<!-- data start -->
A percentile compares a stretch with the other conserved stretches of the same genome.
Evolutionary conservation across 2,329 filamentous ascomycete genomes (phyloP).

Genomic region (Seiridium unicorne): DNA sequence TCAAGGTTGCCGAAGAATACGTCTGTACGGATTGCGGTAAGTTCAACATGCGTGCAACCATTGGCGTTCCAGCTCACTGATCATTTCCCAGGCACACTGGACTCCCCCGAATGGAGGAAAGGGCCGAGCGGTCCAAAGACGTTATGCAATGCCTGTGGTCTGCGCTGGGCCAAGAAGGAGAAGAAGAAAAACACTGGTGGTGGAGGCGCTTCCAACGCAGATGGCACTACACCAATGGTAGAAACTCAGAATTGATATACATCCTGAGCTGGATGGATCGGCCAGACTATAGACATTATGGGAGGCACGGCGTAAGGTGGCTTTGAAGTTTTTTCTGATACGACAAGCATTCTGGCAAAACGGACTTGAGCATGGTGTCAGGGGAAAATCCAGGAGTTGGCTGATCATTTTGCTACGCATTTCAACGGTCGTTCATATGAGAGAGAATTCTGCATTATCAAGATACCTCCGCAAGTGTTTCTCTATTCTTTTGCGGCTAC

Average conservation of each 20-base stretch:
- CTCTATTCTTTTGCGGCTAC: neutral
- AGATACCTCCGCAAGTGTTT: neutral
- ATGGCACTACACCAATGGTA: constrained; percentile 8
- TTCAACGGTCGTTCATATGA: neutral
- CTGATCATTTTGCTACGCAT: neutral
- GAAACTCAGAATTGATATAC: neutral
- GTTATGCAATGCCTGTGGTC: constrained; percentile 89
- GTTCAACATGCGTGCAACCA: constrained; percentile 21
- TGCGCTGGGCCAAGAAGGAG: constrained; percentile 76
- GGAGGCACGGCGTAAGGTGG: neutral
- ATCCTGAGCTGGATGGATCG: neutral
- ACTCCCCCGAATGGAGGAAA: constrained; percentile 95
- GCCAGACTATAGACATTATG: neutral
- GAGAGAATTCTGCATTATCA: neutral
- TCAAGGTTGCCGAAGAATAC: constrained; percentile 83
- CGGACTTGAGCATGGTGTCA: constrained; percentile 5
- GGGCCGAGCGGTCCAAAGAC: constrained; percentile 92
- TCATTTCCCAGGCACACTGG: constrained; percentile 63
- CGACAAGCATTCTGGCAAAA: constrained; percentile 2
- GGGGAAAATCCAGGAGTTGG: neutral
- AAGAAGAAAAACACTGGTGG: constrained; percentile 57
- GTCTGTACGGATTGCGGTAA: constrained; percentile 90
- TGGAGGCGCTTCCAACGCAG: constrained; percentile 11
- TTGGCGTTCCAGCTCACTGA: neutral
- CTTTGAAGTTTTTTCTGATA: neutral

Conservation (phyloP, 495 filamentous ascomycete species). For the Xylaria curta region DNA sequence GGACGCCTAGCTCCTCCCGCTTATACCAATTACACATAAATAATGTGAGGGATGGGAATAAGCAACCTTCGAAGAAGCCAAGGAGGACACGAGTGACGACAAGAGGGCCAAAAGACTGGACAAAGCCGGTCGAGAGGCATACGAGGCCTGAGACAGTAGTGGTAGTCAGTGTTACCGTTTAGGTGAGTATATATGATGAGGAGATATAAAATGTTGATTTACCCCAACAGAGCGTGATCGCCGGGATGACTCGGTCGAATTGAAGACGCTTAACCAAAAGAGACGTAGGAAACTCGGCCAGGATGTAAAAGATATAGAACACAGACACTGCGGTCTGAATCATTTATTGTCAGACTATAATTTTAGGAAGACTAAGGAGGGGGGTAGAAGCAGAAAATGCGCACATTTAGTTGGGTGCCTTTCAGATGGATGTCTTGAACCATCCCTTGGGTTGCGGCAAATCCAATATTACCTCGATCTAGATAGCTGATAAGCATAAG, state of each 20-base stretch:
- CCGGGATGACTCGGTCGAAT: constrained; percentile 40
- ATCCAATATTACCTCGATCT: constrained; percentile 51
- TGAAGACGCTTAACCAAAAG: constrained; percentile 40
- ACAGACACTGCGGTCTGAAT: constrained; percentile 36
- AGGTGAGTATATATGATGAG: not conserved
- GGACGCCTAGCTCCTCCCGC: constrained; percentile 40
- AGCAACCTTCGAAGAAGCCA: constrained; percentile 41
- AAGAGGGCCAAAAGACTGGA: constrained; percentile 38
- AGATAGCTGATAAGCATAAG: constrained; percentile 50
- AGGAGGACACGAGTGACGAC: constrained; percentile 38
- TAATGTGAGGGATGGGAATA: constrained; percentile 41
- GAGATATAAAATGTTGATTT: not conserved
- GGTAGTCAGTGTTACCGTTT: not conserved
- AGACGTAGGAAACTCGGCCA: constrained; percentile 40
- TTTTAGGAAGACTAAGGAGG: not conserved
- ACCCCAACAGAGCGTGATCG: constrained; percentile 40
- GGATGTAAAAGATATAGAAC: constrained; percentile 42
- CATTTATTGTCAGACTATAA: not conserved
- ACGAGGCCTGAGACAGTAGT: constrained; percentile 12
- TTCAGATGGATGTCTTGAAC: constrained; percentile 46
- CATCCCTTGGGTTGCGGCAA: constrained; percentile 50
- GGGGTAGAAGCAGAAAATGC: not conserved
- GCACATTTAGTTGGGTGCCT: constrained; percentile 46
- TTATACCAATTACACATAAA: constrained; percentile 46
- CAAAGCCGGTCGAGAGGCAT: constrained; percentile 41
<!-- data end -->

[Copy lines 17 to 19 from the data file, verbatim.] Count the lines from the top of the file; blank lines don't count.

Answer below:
- GCCAGACTATAGACATTATG: neutral
- GAGAGAATTCTGCATTATCA: neutral
- TCAAGGTTGCCGAAGAATAC: constrained; percentile 83